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Archive for ephrata cloister

The Spirit of Things in Pennsylvania

By Linda Tancs

Ephrata began in 1732 as a monastic settlement in Pennsylvania labeled a cloister, a retreat from worldly distractions where devoted members followed a disciplined life designed to prepare them for a heavenly existence. Their labors included farming, papermaking, carpentry, milling and textile production. The site became known for the development of the German calligraphic art of Frakturscriften (considered the first of this folk art produced in America), hundreds of compositions of a cappella music and the translation and publication of the 1,500-page Martyrs Mirror for the Mennonites, the largest book printed in colonial America. It also served as a hospital for nearly 260 American soldiers during the Revolutionary War. Administered today by the Pennsylvania Historical and Museum Commission, Historic Ephrata Cloister boasts historic buildings, collections and programming exhibiting the community’s spiritual, creative and intellectual accomplishments.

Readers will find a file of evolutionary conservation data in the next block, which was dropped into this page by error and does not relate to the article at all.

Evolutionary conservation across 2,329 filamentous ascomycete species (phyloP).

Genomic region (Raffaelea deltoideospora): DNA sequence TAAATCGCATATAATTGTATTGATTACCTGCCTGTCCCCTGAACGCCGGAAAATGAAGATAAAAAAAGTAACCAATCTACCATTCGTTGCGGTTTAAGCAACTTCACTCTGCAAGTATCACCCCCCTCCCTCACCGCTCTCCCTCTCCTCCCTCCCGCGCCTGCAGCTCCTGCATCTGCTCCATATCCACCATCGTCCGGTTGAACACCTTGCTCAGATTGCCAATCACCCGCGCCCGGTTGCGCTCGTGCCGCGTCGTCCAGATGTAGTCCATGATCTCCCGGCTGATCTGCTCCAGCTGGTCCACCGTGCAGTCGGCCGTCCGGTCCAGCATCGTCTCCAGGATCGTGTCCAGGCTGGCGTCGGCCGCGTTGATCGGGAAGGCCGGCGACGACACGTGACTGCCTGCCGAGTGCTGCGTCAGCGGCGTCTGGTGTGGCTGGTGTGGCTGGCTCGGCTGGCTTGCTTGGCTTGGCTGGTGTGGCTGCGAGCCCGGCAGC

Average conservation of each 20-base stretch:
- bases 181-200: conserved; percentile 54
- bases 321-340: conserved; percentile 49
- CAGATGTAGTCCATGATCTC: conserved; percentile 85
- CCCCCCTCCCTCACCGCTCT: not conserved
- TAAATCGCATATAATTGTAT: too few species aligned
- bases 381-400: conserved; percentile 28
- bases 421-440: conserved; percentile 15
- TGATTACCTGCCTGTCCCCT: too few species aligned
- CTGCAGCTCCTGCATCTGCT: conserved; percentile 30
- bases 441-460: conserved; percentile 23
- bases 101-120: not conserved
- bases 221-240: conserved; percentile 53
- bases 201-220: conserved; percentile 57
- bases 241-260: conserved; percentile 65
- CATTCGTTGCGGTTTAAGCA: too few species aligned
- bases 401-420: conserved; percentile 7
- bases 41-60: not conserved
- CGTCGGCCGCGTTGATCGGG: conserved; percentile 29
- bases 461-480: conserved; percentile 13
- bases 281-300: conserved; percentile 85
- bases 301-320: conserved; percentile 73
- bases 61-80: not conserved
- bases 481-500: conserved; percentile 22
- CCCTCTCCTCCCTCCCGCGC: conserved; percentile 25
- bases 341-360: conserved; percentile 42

Solitary Confinement

By Linda Tancs

In 1732 German immigrant Johann Conrad Beissel sought out solitude in the Pennsylvania countryside in what is now Ephrata. There he established a reclusive retreat dedicated to the pursuit of spirituality, and the Solitary movement was born. The Solitary lived a monastic life dedicated to prayer and worship, eating a single evening meal off of the lands they tended. Although the last of the order died over a century ago and the lands sold to the Pennsylvania Historical and Museum Commission, the Ephrata Cloister’s heritage is preserved at various houses and meeting rooms that can be toured on the property. The experience comes complete with guides in the white robes worn by members of the Cloister to hide their bodies. As the song goes, give me that old time religion. Or at the very least, as their website says, a quiet place to visit.

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